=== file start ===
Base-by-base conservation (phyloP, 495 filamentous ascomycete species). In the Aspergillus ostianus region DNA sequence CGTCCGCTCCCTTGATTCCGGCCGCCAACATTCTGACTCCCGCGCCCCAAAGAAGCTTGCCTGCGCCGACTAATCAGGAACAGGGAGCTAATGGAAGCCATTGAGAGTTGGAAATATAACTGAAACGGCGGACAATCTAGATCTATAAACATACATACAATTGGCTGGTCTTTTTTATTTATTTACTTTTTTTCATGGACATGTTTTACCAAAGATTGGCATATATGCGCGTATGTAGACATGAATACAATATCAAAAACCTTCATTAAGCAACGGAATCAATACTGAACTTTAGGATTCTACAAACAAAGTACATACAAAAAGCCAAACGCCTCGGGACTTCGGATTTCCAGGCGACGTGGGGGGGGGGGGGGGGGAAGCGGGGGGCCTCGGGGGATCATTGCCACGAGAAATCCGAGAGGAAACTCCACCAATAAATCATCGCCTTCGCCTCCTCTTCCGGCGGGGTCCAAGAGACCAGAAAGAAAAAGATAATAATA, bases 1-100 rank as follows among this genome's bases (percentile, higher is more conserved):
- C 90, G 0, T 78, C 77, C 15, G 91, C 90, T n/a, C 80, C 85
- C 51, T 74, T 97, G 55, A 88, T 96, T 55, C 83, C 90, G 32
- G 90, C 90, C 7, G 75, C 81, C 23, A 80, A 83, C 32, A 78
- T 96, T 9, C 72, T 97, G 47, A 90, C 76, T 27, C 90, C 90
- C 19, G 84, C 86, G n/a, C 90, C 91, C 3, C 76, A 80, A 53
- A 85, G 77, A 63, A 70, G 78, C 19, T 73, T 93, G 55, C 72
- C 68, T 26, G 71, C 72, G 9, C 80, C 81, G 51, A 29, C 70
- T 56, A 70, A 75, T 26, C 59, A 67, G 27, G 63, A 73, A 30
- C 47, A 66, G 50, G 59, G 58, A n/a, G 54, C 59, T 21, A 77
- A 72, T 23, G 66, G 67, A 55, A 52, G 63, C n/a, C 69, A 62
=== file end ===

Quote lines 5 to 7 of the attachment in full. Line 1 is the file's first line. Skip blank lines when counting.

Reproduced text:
- T 96, T 9, C 72, T 97, G 47, A 90, C 76, T 27, C 90, C 90
- C 19, G 84, C 86, G n/a, C 90, C 91, C 3, C 76, A 80, A 53
- A 85, G 77, A 63, A 70, G 78, C 19, T 73, T 93, G 55, C 72